guns, from a fort to the left of the town, enfiladed the lines, it was determined to add to the depth of the pits and throw up traverses. So determined had been the charge of the rebel line to retake their works, that one fell with his head actually hanging over the edge of the ditch. In deepening them the dirt thrown up buried him, save his feet, and to-day his shoes may be seen sticking from the breast-works, in attempting to storm which he became a part. About ten o'clock at night French's rebel division stole stealthily towards our line, and advancing by column, attempted to turn our left. A fresh brigade from the heights was hurried across the rolling ground below, and succeeded after a desperate conflict in driving the enemy back. The struggle seen from the hills was grand beyond description. Lifted above a line of battle the musketry seems like hammers, and the sea of sparks that fall from the flame as it leaps from the muzzle like so many sparks from an anvil. To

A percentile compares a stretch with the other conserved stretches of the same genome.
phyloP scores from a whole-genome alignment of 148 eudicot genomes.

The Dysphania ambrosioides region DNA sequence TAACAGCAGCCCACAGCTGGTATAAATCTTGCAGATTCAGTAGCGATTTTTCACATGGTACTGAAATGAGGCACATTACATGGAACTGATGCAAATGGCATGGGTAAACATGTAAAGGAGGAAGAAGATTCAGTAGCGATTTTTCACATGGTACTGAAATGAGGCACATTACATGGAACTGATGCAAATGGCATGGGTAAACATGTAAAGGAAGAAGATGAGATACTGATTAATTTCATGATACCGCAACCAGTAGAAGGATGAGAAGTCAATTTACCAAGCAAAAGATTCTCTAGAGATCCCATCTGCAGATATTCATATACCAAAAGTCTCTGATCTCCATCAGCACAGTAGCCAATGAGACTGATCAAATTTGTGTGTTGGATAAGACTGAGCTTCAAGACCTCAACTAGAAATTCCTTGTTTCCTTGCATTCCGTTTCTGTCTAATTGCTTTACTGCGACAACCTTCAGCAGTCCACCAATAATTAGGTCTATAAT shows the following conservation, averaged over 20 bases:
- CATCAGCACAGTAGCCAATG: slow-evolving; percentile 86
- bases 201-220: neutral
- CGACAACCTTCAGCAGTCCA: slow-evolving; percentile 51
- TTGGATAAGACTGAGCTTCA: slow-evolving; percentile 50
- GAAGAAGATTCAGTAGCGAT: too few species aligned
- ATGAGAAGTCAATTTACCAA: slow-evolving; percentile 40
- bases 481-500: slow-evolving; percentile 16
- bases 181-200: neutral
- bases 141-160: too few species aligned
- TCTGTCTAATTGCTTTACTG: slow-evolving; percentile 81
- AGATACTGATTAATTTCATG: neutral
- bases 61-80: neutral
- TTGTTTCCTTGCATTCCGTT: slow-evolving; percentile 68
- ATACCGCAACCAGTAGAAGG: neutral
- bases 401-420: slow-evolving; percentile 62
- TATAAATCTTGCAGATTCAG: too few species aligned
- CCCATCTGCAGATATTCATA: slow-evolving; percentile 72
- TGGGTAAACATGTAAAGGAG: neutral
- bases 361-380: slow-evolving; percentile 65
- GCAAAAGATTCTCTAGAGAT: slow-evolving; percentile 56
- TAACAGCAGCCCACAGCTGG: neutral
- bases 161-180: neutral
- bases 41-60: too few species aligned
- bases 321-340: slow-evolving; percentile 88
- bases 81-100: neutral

Rebellion Record: a Diary of American Events: Documents and Narratives, Volume 11. (ed. Frank Moore), Doc. 19. the siege of Suffolk, Virginia. (search)
k, with about nine thousand men, to repel the advance of Generals Pettigrew and French from the Blackwater, with fifteen thousand men. No artificial defences were ities at ten thousand, with a pontoon train, under the immediate command of General French. About noon our batteries, under direction of General Getty, below the mouapproach of riflemen. Under his orders the enemy was signally punished. General French's engineer was taken prisoner by Lieutenant Cushing's pickets. He was layiters as Lieutenant-Generals Hill, Hood and Anderson, and Major-Generals Picket, French and Garnett, &c. The Petersburg Express of the fifteenth of April reflected the on the fifteenth, under orders. Not less than twelve thousand came under Hill, French, and others. General Foster's estimates were very high, and I have not adoptedlways. Among the division commanders were Lieutenant-Generals Hill and Hood, French, Picket, &c. Major-General Anderson was not present, although so reported often